November 2012, Volume 62, Issue 11

Student's Corner

Telemedicine: distance matters not now

Madam, Telecommunication industry has been amongst one of the most successful industries in our country and is ranked 9th internationally in terms of growth.  We would like to draw your attention towards the immense potential telecommunication holds for medical practice. Telemedicine is a term which was introduced first in 1970\\\'s and literally means "healing at a distance".1 This is done either in real time with a webcam and a software for transmission of information (synchronous method) or via email or other modes of communication (store and forward or asynchronous). It aims to provide expert medical consultation without any regards to the distance between the doctor and the patient. This is applicable in situations where clinics serving in rural areas need expert consultation from doctors operating in hospitals in urban centres.2,3 Other applications of telemedicine include remote clinical care and follows ups, administrative management, CME training for doctors and paramedics and disaster management.
Pakistan has one physician for 1,351 people, one dentist for 20,000 people and single pharmacist for 20,000 people. The initiatives taken by PAKSAT-HEALTHNET and COMSATS to combat this giant problem cannot be overlooked. COMSATS institute had provided 1000 consultations between patients at Gujar Khan and COMSATS Islamabad centre in just a short span of one year (2001-2002). Telemedicine was also proved to be useful in saving valuable civilian lives in the October, 2005 earthquake.4 Currently, Aga Khan University has made successful linkage with hospitals in Tajikistan and Afghanistan to promote trans border telemedicine.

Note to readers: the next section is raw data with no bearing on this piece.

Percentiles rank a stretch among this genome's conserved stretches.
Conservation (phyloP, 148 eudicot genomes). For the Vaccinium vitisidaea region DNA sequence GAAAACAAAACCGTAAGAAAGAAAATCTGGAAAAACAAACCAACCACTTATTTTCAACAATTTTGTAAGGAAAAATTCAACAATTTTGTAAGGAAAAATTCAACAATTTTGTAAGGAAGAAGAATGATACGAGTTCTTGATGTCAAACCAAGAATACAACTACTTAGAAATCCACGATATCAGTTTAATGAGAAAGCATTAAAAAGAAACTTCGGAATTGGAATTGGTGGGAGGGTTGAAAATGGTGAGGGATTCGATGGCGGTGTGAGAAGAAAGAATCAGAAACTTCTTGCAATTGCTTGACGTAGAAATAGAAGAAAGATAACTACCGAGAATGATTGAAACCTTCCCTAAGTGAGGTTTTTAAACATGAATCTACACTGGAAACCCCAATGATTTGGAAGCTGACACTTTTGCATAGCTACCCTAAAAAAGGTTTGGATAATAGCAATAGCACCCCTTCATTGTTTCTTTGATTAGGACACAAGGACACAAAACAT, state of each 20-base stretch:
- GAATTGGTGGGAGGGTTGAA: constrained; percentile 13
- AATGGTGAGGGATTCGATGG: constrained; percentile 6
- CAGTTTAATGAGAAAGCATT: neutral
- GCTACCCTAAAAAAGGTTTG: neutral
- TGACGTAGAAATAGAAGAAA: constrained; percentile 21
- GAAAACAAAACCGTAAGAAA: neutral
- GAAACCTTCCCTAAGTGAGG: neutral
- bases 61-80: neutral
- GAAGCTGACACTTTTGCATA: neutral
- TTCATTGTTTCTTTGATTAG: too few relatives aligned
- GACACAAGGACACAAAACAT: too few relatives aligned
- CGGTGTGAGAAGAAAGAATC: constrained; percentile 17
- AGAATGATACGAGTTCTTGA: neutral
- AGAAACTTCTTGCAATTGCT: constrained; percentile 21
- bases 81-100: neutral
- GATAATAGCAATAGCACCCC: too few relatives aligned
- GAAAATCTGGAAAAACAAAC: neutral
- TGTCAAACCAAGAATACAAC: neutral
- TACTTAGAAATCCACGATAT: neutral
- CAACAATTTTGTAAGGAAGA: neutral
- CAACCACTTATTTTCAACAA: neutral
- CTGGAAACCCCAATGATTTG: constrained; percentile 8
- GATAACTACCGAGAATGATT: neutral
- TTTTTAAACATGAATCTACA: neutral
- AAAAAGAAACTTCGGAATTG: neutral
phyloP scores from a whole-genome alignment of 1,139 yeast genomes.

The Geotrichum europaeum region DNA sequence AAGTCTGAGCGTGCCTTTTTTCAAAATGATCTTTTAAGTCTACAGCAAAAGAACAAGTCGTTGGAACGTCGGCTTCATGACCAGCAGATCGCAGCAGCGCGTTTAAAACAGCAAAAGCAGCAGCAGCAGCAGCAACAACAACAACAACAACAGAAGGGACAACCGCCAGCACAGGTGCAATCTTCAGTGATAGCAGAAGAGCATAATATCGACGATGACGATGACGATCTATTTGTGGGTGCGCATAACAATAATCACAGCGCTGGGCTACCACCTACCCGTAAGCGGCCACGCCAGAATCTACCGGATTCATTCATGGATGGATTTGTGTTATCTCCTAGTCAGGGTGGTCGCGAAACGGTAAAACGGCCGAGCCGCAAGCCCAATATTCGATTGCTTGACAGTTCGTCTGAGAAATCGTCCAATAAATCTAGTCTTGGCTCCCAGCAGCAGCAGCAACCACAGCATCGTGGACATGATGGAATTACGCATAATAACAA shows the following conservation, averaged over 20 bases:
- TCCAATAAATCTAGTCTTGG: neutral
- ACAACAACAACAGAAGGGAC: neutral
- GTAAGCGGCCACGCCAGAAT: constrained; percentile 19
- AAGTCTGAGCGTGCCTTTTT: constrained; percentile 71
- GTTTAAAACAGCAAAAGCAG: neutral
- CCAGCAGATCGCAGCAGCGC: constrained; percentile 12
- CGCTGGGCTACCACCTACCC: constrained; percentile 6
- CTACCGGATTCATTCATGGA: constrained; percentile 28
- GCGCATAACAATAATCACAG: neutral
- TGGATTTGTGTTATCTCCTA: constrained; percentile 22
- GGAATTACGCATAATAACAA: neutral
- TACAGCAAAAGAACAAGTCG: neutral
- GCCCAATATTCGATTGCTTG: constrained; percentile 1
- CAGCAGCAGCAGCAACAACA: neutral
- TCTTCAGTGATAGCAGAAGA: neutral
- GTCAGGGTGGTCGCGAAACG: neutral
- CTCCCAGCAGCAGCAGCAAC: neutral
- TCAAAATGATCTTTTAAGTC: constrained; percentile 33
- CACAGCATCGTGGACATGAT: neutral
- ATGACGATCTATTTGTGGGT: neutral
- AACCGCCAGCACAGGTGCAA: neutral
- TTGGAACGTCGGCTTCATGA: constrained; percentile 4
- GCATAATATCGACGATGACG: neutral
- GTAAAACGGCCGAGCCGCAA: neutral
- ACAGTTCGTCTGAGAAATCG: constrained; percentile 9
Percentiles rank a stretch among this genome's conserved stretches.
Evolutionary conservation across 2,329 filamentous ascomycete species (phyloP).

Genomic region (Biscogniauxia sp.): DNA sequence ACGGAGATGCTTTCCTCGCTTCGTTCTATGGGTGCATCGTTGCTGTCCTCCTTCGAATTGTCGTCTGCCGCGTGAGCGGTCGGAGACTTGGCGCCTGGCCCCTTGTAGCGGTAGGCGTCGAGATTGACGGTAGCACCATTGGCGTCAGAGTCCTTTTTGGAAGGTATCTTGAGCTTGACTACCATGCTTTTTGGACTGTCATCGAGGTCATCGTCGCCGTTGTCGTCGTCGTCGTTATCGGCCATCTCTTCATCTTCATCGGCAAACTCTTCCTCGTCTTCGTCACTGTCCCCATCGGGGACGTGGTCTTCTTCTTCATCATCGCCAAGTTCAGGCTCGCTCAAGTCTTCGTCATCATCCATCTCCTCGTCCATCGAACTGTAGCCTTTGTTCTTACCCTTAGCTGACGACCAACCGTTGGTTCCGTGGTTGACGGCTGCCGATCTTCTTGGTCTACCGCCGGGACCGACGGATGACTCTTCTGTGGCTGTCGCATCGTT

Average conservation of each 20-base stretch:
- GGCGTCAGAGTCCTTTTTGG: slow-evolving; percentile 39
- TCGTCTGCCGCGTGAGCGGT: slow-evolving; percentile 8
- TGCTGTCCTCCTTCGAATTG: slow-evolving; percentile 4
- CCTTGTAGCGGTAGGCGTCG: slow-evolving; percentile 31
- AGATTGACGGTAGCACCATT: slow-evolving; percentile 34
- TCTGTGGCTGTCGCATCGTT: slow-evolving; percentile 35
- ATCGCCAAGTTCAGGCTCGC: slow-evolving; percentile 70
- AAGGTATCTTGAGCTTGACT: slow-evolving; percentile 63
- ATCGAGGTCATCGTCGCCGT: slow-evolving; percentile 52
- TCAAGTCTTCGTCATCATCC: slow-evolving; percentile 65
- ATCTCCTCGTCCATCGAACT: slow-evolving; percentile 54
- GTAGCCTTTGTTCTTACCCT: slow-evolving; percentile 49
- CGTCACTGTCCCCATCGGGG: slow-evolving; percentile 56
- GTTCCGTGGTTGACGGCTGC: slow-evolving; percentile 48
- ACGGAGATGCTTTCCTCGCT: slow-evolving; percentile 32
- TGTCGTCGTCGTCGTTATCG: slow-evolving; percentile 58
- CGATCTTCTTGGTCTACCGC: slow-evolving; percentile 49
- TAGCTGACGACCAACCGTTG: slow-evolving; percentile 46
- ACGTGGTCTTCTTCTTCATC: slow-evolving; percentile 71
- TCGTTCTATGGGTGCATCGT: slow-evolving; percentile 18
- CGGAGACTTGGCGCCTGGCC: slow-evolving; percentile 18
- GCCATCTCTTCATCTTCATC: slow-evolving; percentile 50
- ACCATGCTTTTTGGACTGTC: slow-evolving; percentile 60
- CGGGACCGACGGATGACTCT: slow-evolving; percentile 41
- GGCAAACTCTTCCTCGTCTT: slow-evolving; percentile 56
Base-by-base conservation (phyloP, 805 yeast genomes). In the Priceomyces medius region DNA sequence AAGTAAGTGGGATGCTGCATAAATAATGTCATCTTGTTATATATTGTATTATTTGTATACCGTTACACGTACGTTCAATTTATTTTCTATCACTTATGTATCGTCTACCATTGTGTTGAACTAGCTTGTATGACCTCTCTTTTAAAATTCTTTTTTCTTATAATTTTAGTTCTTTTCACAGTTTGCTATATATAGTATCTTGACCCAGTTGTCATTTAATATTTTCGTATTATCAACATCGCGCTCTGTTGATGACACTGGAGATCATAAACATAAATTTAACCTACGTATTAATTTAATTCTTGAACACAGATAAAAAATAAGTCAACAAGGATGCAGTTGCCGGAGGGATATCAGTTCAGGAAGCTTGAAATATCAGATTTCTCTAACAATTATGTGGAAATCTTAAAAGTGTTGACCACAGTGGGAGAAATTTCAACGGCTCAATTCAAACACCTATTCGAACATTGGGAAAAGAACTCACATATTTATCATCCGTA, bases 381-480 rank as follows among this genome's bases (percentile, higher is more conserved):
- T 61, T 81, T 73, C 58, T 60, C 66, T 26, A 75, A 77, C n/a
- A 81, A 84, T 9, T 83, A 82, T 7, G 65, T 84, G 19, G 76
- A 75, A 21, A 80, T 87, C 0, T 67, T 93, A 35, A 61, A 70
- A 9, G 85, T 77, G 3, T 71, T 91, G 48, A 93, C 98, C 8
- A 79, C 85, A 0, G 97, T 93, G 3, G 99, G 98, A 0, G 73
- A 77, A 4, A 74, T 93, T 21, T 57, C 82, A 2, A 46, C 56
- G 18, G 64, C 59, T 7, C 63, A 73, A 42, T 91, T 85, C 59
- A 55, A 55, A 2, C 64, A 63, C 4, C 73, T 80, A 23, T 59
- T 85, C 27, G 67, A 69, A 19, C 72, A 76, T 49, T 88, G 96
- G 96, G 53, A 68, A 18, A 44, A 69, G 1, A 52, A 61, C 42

In our setup, several factors pose a problem for progress and effective impact of telemedicine. Effective operation of day-to-day telemedicine services will be problematic due to low literacy rate of our population. To combat this, relevant education and training of personnel is imperative. Lack of investors willing to support this initiative is another concern. Studies need to be conducted which demonstrate the cost-effectiveness and benefit of telemedicine in far-flung areas of our country.  Technological malfunction (hardware or software or both) can lead to misdiagnosis and maltreatment. Training of the workforce is the only effective method to ensure such malfunctions to be rectified at earliest.
We feel that in Pakistan, telemedicine has huge untapped potential. Participation of State would facilitate the process of incorporating telemedicine in healthcare structure. The problems mentioned above need to be considered, if we are interested in providing better healthcare to all, no matter the distance.
Maria Shoaib, Muhammad Muslim Noorani, Muhammad Farhan Khaliq
4th Year Students, Dow Medical College, Dow University of Health Sciences, Karachi.
Corresponding Author: Maria Shoaib.


1. WHO: Telemedicine - Opportunities and developments in member states. Global observatory of E-Health services 2010; 2.
2. Heinzelmann PJ, Lugn NE, Kvedar JC. Telemedicine in the future. J Telemedicine Telecare 2005; 11: 384-90.
3. Kifle M, Mbarika VWA, Datta P. Telemedicine in sub?Saharan Africa: The case of teleophthalmology and eye care in Ethiopia. J Am Soc Inf Sci Technol 2006; 57: 1383-93.
4. Hussain T. Tele-health: a successful experience in northern areas of Pakistan. Better Healthcare Through Tele-Health. Science Vision 2007; 13: 85.

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